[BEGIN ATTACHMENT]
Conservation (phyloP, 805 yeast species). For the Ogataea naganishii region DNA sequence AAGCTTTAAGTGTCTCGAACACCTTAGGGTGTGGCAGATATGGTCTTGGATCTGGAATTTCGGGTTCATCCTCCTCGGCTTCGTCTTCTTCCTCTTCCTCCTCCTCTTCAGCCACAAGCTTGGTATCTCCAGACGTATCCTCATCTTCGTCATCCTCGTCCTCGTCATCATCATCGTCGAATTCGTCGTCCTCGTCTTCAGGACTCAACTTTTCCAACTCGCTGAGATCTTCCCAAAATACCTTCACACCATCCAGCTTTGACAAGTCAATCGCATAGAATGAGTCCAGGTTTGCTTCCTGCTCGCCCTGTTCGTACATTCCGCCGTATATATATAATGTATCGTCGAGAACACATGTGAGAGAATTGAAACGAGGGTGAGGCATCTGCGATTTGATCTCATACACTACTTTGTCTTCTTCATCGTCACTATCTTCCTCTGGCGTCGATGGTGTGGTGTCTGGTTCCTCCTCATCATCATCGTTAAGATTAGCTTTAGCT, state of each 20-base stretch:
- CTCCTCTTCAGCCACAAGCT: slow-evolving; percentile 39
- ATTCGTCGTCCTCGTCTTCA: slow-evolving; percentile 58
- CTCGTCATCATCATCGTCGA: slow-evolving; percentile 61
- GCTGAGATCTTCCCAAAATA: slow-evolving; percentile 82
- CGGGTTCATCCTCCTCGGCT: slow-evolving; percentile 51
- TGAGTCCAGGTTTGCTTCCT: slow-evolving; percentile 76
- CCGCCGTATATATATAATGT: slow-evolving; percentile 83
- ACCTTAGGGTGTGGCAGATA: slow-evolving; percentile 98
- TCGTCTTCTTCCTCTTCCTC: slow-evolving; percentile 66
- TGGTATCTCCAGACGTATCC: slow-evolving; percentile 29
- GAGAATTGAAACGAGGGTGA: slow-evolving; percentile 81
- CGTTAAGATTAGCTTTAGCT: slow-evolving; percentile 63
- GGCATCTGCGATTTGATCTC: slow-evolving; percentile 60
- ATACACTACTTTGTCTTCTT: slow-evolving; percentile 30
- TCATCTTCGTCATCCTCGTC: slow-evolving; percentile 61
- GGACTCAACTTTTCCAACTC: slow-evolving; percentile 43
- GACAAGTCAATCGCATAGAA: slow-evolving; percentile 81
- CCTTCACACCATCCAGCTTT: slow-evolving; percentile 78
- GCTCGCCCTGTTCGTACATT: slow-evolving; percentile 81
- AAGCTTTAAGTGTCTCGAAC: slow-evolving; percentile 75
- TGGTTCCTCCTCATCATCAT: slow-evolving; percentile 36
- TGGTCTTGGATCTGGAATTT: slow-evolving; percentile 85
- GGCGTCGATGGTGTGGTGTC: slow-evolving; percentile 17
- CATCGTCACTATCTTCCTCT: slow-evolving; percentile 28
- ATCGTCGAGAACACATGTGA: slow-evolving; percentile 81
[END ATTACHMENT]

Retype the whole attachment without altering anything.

Conservation (phyloP, 805 yeast species). For the Ogataea naganishii region DNA sequence AAGCTTTAAGTGTCTCGAACACCTTAGGGTGTGGCAGATATGGTCTTGGATCTGGAATTTCGGGTTCATCCTCCTCGGCTTCGTCTTCTTCCTCTTCCTCCTCCTCTTCAGCCACAAGCTTGGTATCTCCAGACGTATCCTCATCTTCGTCATCCTCGTCCTCGTCATCATCATCGTCGAATTCGTCGTCCTCGTCTTCAGGACTCAACTTTTCCAACTCGCTGAGATCTTCCCAAAATACCTTCACACCATCCAGCTTTGACAAGTCAATCGCATAGAATGAGTCCAGGTTTGCTTCCTGCTCGCCCTGTTCGTACATTCCGCCGTATATATATAATGTATCGTCGAGAACACATGTGAGAGAATTGAAACGAGGGTGAGGCATCTGCGATTTGATCTCATACACTACTTTGTCTTCTTCATCGTCACTATCTTCCTCTGGCGTCGATGGTGTGGTGTCTGGTTCCTCCTCATCATCATCGTTAAGATTAGCTTTAGCT, state of each 20-base stretch:
- CTCCTCTTCAGCCACAAGCT: slow-evolving; percentile 39
- ATTCGTCGTCCTCGTCTTCA: slow-evolving; percentile 58
- CTCGTCATCATCATCGTCGA: slow-evolving; percentile 61
- GCTGAGATCTTCCCAAAATA: slow-evolving; percentile 82
- CGGGTTCATCCTCCTCGGCT: slow-evolving; percentile 51
- TGAGTCCAGGTTTGCTTCCT: slow-evolving; percentile 76
- CCGCCGTATATATATAATGT: slow-evolving; percentile 83
- ACCTTAGGGTGTGGCAGATA: slow-evolving; percentile 98
- TCGTCTTCTTCCTCTTCCTC: slow-evolving; percentile 66
- TGGTATCTCCAGACGTATCC: slow-evolving; percentile 29
- GAGAATTGAAACGAGGGTGA: slow-evolving; percentile 81
- CGTTAAGATTAGCTTTAGCT: slow-evolving; percentile 63
- GGCATCTGCGATTTGATCTC: slow-evolving; percentile 60
- ATACACTACTTTGTCTTCTT: slow-evolving; percentile 30
- TCATCTTCGTCATCCTCGTC: slow-evolving; percentile 61
- GGACTCAACTTTTCCAACTC: slow-evolving; percentile 43
- GACAAGTCAATCGCATAGAA: slow-evolving; percentile 81
- CCTTCACACCATCCAGCTTT: slow-evolving; percentile 78
- GCTCGCCCTGTTCGTACATT: slow-evolving; percentile 81
- AAGCTTTAAGTGTCTCGAAC: slow-evolving; percentile 75
- TGGTTCCTCCTCATCATCAT: slow-evolving; percentile 36
- TGGTCTTGGATCTGGAATTT: slow-evolving; percentile 85
- GGCGTCGATGGTGTGGTGTC: slow-evolving; percentile 17
- CATCGTCACTATCTTCCTCT: slow-evolving; percentile 28
- ATCGTCGAGAACACATGTGA: slow-evolving; percentile 81